• Detailed Lesson Plan - Outcomes, Steps, Activities, Assessment that incorporates UDL/UDI/Differentiation related to decisions made: Barriers (Representation. Engagement, Expression) and Solutions (strategies), assessment chosen and how it measures your outcomes/objectives. LESSON 1 (This should look like the template provided in class with columns on the right that say barriers in the lesson and solutions or interventions specific for this lesson)
  • Cite Research for at least 4-6 of your solutions or interventions. Cite next to the solution and then provide a reference list in APA style. Reference lists are in alphabetical order by first author.
  • 1-2 pages describing the students, class environment and specific student needs (no names). The description of the classroom should include grade level, number of students (general education and students with special learning needs). Deep description of at least two students with special learning needs (at least one must be a student with an IEP). (Refer to school report card, website, interview people at the school, site plan...) 
  • Two (2) specific intervention devices or strategy prompts that are targeted for this LESSON (These should be attached such as an added activity, Graphic Organizer, …)
  • Video tape at least a 15-20 minute of the lesson by DATE
  • In assigned triads, review two others’ lessons – form provided by DATE
  • Write a reflection with the input from your peers (review form) and any other source (Mentor). Were you successful in including these students in meaningful learning? How do you know? (Set up tables to report data.) If so, why? What would you do differently next time?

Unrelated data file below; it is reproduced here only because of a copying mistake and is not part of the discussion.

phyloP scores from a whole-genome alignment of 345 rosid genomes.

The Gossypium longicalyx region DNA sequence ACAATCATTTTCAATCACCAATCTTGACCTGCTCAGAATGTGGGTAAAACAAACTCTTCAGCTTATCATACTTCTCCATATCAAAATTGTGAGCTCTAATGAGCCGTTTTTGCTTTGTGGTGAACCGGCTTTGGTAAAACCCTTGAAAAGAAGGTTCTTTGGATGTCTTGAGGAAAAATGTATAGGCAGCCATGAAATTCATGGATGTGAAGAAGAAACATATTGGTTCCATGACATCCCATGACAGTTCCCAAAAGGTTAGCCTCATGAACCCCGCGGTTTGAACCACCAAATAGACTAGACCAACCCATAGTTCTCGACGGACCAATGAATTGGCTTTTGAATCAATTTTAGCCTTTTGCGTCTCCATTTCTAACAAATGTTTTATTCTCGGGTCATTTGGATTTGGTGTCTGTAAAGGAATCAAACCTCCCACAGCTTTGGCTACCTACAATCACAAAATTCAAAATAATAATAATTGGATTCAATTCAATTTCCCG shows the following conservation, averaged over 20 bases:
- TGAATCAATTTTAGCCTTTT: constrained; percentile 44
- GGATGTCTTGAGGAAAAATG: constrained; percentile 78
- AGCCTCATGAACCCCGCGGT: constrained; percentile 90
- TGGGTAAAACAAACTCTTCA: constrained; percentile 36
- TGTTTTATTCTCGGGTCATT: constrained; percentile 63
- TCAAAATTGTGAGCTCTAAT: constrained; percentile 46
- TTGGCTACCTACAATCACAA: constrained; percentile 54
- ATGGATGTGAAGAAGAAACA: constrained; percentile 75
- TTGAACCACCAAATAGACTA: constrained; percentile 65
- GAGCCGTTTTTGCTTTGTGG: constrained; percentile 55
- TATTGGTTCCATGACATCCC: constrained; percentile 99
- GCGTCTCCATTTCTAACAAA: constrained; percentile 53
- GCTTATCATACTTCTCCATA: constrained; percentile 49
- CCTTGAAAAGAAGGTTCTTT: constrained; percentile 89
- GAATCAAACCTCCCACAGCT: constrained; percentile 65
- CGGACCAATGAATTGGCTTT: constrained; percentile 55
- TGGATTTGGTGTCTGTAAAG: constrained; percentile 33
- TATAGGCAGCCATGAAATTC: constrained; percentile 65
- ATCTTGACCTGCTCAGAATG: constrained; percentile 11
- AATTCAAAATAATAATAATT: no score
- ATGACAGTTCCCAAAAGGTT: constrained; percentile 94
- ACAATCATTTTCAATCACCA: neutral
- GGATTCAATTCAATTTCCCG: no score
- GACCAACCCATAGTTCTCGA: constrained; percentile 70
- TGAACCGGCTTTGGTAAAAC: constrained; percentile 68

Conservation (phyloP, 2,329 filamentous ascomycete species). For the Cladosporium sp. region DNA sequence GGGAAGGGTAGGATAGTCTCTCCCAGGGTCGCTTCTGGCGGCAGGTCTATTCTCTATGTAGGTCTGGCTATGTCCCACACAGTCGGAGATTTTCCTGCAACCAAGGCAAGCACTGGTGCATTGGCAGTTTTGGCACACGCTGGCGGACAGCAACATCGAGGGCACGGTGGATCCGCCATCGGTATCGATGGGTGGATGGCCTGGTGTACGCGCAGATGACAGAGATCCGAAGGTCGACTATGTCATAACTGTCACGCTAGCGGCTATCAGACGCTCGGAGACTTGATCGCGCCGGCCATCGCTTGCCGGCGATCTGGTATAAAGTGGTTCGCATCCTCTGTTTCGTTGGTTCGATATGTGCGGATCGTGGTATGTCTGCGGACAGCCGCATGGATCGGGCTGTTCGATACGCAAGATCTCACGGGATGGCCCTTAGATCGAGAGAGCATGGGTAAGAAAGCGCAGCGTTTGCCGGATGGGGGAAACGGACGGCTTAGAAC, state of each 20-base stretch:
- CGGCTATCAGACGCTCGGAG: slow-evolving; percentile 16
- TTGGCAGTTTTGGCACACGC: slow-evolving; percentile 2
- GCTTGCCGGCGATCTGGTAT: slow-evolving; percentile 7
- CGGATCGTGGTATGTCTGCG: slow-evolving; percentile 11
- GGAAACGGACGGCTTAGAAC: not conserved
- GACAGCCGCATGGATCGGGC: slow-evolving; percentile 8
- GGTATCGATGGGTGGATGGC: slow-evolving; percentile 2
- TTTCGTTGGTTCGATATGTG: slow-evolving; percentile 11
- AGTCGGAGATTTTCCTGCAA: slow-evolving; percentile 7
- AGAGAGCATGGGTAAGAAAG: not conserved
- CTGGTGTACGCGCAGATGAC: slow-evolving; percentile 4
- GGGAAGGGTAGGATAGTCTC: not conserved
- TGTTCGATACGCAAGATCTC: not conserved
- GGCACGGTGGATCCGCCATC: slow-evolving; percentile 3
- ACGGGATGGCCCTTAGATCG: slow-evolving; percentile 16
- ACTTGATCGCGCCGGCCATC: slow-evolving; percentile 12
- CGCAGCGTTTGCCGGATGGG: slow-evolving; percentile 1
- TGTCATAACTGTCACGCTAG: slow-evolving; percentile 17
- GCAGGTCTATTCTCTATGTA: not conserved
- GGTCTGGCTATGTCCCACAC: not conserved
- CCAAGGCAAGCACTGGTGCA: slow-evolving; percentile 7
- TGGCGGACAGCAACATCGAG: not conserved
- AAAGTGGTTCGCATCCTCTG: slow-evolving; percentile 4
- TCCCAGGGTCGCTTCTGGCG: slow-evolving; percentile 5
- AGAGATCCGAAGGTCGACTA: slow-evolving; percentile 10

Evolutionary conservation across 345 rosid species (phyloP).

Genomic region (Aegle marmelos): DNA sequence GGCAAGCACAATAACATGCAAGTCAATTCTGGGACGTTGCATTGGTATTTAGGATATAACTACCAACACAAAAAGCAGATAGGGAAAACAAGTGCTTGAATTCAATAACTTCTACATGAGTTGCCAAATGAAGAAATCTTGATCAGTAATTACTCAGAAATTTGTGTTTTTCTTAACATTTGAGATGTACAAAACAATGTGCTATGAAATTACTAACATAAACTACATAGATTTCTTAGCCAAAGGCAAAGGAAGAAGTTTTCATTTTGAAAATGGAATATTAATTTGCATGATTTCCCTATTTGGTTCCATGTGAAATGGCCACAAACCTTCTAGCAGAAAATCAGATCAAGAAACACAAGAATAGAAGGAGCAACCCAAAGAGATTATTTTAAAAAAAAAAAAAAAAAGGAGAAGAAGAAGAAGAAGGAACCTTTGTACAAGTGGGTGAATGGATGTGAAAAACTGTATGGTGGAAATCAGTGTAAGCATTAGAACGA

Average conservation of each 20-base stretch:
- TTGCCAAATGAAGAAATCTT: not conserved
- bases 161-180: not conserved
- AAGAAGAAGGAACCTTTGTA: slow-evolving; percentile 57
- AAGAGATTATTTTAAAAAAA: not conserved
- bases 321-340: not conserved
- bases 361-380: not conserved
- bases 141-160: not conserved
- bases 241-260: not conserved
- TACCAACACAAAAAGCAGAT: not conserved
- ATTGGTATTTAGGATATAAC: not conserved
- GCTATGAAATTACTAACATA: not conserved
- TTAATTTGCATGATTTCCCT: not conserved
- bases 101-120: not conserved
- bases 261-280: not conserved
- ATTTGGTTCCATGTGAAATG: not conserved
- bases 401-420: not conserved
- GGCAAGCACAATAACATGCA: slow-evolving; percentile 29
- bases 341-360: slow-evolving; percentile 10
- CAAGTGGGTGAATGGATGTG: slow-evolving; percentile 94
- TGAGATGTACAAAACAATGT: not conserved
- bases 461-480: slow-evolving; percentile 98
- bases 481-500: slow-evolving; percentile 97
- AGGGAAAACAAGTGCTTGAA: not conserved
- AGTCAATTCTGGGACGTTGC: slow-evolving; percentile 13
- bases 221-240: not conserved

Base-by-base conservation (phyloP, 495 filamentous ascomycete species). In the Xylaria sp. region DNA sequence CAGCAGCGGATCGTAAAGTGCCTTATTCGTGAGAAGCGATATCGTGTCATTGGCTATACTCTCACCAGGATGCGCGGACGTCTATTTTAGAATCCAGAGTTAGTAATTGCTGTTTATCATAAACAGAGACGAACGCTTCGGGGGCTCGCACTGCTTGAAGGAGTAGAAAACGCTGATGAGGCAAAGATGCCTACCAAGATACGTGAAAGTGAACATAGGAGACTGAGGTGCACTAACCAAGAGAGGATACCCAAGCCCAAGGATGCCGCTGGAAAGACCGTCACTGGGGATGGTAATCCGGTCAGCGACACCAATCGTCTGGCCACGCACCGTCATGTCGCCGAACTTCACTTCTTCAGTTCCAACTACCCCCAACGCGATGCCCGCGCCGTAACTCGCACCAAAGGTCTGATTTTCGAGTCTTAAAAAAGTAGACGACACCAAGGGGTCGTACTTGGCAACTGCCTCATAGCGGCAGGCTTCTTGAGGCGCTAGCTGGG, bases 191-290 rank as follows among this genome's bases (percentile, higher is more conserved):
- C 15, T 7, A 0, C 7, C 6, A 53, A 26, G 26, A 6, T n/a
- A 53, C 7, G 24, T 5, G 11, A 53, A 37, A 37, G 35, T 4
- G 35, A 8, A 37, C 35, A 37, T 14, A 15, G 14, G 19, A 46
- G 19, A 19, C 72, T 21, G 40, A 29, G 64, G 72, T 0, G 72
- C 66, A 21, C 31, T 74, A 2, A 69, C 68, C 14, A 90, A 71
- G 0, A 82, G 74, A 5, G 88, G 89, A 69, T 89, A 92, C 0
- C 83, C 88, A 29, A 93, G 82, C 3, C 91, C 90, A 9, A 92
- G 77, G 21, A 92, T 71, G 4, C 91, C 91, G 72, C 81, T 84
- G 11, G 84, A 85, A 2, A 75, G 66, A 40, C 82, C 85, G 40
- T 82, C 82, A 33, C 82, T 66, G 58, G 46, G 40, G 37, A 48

UDL Lesson Plan: Sample Lesson for 7th Grade Math

NOTE: What We Believe And Teach (WWBAT)
Lesson Plan Components
Lesson TOPIC: Expressions
Lesson Objective(s): After completing the matching activity WWBAT strengthen our understanding of multiple representations including algebraic expression, verbal description, and table of values by justifying our answers orally or in writing.
Requires independent computer time & internet navigating skills
Model how to turn on computer, logging in to computer, and navigating to website. Provide a printout of directions. Provide alternative form of the activity with manipulatives.
Understand that rewriting an expression in different forms in a problem context can shed light on the problem and how the quantities in it are related.